Digging Deep into Australian Survivor Season 3

jakec / 02082018

Let’s talk about Australian Survivor by talking about American Survivor.

Let’s talk about American Survivor by talking about death.

People die on this show. By which I mean, one person died, once (uh, it was in the France edition, where are you going with this?) — but, other people come close with alarming frequency (relative to the safety of other reality shows (more people should die on The Voice)). Medical evacuations happen, like, once a season. In the case of Kaoh Rong: three times a season, which could have been five times. These folks were lying in the boiling sand, cooking inside, shaking and crying while doctors and other contestants poured water over their shoulders and cried too. Jeff Probst called every member of the crew onto the set. Well, that only claimed one contestant. A few episodes later a guy got a cut on his knee and the doctors pulled him because it was getting serious. A cut! An accident! And then there was Joe, an old guy, who ate too much beef on a reward challenge and had to be taken to hospital. Christ, even when the going’s easy it’s tough.

A curious thing happens in these moments, and when people quit, often for just as good reasons like family death or being sexually assaulted: Jeff Probst never, ever says, “It’s just a game.” Instead, he asks other contestants to describe how this person’s leaving will impact their strategy. Sometimes they say things like, “Them leaving will really weaken the tribe, I think it’s a mistake,” and Probst will not disagree. He asks if the person is absolutely serious. He asks if the person understands there is no coming back. To Jeff Probst, host of American Survivor, this is not Just A Game.

(Obviously, I credit Jeff Probst, The Human with human compassion. But part of the tension of critiquing Survivor is checking the personhood of the people on the show at the door. What we have to go on is the thing itself — produced, edited, packaged.)

The term “game” in American Survivor parlance is awarded maximum gravity. It is as grave as a supermassive black hole. When players talk about “my game” they are talking about ensuring their continued existence on the show. They are talking about their survival. “Game” is not playful, it is existential. “In this game, fire represents your life,” Probst says at tribal council. “Once your fire is gone, so are you.” This emphasis on mortality produces a killer instinct in the game’s best players who, through exhibiting this killer instinct, have become as legendary as Olympians to the dedicated audience. Richard Hatch, Boston Rob, Parvati Shallow, Russell Hantz, Tyson Apostol, Sandra Diaz-Twine, Ozzy Lusth, Todd Herzog, Kim Spradlin, Tony Vlachos. In The Game, they would tie you to the tracks AND pull the lever, sparing five others just for the pleasure of watching you die. (And because killing five people is worse jury management.)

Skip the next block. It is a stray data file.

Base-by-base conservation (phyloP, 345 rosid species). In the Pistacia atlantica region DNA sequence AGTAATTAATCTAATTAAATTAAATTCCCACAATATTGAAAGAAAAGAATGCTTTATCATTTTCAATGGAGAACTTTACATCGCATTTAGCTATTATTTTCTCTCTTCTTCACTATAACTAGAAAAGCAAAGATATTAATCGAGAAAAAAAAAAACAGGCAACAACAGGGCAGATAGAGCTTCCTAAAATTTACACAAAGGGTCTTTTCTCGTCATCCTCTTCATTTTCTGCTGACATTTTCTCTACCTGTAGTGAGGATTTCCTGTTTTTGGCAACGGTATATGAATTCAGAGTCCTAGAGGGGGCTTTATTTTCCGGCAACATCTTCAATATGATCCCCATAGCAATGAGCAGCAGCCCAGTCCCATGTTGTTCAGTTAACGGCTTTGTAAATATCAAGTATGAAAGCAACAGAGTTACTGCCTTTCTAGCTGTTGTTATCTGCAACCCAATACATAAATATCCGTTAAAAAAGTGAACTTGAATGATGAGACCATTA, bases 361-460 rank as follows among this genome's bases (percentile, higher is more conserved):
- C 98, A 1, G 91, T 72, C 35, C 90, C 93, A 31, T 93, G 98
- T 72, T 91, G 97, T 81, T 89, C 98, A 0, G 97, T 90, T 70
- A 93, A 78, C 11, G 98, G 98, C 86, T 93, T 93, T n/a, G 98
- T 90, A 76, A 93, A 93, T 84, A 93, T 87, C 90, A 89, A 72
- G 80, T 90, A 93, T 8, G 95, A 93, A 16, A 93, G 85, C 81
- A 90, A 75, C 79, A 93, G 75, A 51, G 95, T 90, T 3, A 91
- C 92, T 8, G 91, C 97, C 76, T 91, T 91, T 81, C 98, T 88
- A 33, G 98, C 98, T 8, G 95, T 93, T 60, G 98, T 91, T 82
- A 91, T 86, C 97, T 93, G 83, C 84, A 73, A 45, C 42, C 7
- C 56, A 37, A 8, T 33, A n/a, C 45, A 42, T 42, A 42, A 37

It’s absurd. But, so is life.

Ah geez.

Australian Survivor hasn’t seen quite so much with the killer instinct. Where Americans are unshy about spraying their psychopathy at the camera, stopping just short of baying for literal blood, Australians talk of friendship and fairness. This is part of the deeply rooted cultural lie of the Australian character, natch, but also makes for slower burning Survivor. Where people like Phoebe and Flick from the first season or Luke, Jericho, Henry and Sarah from the second come to play hard, the rest of the players are more concerned with proverbially burying hatchets than literally burying machetes. Last season had so many goats it’s a wonder anyone went hungry, and there hasn’t been such an obvious final vote loser as Tara since Gervase in Blood vs Water.

Which is to say: the new season of Australian Survivor might change that. But it depends.

First: Russell Hantz. Everybody except the fans hates Russell Hantz and he’ll almost certainly never play American Survivor again. But he might be the series greatest also-ran. Russell has never won. Russell will never win. He’s devious (good) in an obvious and obnoxious way (bad) and if it weren’t for his ability to manipulate the camera crew into finding idols for him, he’d never have gone as far as he has. He is fundamentally unlikeable. But for all his ambition, he’s an incredibly useful tool for better players. He tends to stay loyal to the alliances he makes on the first day. The people in those alliances outlive him. Sometimes they make it to the end (Parvati Shallow) and occasionally, win a million dollars (Natalie White.)

Russell has two strategies: the first is finding idols. The second is allying himself with the most beautiful woman on his tribe. Straight into the first episode and he’s already stalking Monika, Miss Universe Australia 2015.

Before we talk about the dynamics of this alliance, we need to talk about edgic.

Edgic is editing/logic but it might as well be editing/magic. Edgic is a Dark Art practised by Survivor cultists to determine how a given season will unfold, based on how the episodes are edited. This doesn’t sound so flawed: television is storytelling and most stories follow an identifiable structure. If you see a gun in the first episode, students of drama may understand that gun will get voted out at the merge as a physical threat.